“Precious nonsense” between the sexes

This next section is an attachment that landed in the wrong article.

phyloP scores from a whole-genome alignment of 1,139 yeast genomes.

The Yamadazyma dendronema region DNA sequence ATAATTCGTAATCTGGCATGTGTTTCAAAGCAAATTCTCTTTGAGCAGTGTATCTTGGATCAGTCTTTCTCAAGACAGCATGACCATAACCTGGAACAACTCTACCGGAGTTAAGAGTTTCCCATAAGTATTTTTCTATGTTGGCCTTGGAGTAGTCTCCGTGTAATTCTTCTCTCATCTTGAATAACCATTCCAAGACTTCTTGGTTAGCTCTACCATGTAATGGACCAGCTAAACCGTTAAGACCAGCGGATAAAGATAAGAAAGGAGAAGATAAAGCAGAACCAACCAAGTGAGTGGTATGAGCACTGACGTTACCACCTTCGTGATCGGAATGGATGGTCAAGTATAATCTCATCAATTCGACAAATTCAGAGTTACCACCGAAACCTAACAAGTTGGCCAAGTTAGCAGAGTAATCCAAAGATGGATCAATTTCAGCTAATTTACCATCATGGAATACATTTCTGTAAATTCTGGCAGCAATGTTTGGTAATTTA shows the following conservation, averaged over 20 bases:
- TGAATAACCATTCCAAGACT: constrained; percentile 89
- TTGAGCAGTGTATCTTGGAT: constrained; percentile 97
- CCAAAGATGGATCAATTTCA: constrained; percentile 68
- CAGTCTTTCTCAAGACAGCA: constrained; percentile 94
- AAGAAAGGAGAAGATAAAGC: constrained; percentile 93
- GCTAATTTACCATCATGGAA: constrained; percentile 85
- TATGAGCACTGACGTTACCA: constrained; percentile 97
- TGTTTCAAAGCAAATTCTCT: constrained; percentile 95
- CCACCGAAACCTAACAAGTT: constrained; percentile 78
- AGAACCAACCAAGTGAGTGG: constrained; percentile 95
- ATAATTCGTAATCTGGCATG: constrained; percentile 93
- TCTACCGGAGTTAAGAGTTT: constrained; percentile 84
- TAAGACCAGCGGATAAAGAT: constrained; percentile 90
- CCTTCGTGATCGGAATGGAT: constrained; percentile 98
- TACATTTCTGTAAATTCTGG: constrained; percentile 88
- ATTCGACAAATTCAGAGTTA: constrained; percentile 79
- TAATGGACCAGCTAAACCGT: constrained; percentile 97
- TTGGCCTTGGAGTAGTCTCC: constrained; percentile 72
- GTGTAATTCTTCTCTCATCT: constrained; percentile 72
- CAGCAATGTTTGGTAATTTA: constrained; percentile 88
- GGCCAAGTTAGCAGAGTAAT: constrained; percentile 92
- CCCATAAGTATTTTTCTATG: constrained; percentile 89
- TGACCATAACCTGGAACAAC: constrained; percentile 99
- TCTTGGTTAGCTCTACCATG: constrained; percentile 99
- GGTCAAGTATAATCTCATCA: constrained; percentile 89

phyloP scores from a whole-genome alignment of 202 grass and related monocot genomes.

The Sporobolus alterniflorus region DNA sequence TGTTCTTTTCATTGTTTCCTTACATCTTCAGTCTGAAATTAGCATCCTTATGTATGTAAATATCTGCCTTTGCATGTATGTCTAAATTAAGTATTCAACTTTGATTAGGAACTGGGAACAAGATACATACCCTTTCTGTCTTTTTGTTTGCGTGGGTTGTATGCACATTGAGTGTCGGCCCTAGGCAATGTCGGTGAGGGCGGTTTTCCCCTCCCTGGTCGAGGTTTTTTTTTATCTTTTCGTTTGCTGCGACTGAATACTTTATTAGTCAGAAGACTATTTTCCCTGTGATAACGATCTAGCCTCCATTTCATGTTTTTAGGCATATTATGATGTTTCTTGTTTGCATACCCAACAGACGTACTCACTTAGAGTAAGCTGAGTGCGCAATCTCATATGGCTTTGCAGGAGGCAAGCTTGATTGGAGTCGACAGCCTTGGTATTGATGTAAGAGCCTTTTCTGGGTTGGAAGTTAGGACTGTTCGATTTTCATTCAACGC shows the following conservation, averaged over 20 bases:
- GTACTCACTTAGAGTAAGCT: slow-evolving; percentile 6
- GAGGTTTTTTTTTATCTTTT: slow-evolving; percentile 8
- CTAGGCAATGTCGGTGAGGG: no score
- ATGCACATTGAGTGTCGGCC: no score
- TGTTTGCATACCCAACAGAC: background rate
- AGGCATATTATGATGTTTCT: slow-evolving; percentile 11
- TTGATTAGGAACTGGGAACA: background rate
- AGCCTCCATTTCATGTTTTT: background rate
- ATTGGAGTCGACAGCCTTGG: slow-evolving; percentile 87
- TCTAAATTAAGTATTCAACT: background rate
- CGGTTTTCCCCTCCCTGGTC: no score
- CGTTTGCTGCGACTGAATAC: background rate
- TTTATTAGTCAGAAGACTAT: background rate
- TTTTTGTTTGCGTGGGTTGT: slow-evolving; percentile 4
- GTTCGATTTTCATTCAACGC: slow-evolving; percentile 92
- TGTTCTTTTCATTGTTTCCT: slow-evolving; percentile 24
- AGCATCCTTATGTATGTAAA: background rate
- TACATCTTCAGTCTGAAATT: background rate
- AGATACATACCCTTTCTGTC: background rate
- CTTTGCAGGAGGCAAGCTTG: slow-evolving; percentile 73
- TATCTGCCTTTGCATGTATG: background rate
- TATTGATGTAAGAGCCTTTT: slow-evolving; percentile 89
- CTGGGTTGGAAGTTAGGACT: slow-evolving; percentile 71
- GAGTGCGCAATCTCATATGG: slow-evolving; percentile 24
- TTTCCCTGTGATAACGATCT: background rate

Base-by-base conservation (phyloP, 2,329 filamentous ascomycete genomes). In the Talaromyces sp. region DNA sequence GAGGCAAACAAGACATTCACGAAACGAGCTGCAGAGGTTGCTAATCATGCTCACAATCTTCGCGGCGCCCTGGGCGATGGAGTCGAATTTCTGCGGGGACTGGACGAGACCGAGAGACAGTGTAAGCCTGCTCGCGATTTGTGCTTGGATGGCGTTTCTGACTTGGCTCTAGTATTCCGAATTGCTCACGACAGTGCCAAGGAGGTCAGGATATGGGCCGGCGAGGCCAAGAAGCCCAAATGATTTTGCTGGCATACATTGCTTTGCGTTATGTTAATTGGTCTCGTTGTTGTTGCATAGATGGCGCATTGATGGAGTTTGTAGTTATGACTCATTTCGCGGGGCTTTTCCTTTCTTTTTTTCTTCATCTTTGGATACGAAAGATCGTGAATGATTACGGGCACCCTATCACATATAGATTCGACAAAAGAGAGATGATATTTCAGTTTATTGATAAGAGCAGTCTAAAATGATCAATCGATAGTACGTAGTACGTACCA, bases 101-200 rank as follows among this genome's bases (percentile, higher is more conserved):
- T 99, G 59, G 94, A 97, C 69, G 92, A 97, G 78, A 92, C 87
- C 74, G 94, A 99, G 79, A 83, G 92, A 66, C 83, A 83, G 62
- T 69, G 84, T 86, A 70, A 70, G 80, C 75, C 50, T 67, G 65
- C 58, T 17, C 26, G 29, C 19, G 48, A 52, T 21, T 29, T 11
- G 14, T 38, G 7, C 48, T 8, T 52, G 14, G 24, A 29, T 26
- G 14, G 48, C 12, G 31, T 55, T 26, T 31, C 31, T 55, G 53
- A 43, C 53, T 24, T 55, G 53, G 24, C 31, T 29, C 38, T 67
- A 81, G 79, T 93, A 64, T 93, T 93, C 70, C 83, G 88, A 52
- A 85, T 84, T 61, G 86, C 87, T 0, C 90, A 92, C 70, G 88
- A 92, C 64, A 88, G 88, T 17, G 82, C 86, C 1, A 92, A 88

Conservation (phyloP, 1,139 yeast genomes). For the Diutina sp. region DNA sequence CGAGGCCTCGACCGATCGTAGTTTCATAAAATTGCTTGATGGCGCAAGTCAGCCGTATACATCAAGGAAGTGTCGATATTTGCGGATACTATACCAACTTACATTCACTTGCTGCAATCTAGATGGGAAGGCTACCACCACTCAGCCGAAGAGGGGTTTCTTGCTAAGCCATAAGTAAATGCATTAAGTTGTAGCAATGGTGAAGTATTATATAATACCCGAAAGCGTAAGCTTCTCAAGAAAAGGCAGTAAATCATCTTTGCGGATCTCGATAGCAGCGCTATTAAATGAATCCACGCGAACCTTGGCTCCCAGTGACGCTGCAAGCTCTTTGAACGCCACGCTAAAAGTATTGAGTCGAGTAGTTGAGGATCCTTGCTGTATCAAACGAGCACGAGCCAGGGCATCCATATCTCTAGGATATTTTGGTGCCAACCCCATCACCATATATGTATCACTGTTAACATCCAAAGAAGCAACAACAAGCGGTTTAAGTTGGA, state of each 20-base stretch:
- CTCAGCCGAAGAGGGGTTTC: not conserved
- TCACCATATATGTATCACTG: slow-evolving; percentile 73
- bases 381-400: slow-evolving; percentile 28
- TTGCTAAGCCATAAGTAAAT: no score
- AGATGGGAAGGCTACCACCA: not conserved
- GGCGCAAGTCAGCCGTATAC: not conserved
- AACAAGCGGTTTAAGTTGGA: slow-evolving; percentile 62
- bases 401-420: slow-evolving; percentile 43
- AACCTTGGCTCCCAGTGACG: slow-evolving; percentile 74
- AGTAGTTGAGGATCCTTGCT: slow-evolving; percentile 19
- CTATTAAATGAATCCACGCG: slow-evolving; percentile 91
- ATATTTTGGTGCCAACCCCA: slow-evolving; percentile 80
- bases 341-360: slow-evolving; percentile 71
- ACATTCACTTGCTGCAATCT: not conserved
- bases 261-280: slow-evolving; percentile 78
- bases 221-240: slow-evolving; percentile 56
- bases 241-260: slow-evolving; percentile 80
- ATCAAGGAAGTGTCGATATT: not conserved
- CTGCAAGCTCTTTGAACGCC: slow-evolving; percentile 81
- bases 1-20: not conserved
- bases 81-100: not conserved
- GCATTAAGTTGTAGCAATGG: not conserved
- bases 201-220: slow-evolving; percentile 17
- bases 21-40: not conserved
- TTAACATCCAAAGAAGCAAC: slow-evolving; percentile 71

This new frivolity is inadequate because there is in it no strong sense of an unuttered joy. The men and women who exchange the repartees may not only be hating each other, but hating even themselves. Any one of them might be bankrupt that day, or sentenced to be shot the next. They are joking, not because they are merry, but because they are not; out of the emptiness of the heart the mouth speaketh. Even when they talk pure nonsense it is a careful nonsense — a nonsense of which they are economical, or, to use the perfect expression of Mr. W. S. Gilbert in “Patience,” it is such “precious nonsense.” Even when they become light-headed they do not become light-hearted. All those who have read anything of the rationalism of the moderns know that their Reason is a sad thing. But even their unreason is sad. The causes of this incapacity are also not very difficult to indicate. The chief of all, of course, is that miserable fear of being sentimental, which is the meanest of all the modern terrors — meaner even than the terror which produces hygiene. Everywhere the robust and uproarious humour has come from the men who were capable not merely of sentimentalism, but a very silly sentimentalism. There has been no humour so robust or uproarious as that of the sentimentalist Steele or the sentimentalist Sterne or the sentimentalist Dickens. These creatures who wept like women were the creatures who laughed like men. It is true that the humour of Micawber is good literature and that the pathos of little Nell is bad. But the kind of man who had the courage to write so badly in the one case is the kind of man who would have the courage to write so well in the other. The same unconsciousness, the same violent innocence, the same gigantesque scale of action which brought the Napoleon of Comedy his Jena brought him also his Moscow. And herein is especially shown the frigid and feeble limitations of our modern wits. – from Heretics.